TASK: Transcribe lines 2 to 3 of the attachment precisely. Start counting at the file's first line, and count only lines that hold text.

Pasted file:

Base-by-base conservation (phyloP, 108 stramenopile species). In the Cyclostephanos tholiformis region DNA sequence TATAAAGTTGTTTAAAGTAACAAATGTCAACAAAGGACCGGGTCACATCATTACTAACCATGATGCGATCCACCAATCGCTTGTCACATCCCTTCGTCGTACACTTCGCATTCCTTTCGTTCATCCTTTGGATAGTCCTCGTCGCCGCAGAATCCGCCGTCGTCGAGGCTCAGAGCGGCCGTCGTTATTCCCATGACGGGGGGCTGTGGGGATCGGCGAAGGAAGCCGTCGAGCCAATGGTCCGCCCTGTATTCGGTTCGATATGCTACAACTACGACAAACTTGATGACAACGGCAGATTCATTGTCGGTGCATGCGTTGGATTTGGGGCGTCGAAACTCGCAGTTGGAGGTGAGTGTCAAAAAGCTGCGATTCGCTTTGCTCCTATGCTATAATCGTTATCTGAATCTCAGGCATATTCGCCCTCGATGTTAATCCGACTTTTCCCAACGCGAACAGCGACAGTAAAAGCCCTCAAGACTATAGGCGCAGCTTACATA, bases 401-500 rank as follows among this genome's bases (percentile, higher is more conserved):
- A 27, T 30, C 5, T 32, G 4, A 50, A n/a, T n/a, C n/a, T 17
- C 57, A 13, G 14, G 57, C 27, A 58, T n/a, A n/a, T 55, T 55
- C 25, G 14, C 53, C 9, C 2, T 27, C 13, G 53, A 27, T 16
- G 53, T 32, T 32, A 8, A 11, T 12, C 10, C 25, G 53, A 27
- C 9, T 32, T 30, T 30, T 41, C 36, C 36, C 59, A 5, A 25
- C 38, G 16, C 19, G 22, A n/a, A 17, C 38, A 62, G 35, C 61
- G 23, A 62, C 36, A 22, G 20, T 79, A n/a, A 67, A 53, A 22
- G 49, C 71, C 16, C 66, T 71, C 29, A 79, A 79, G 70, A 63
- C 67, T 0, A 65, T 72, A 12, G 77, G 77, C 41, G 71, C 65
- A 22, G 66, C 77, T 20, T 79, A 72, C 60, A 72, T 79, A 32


- A 27, T 30, C 5, T 32, G 4, A 50, A n/a, T n/a, C n/a, T 17
- C 57, A 13, G 14, G 57, C 27, A 58, T n/a, A n/a, T 55, T 55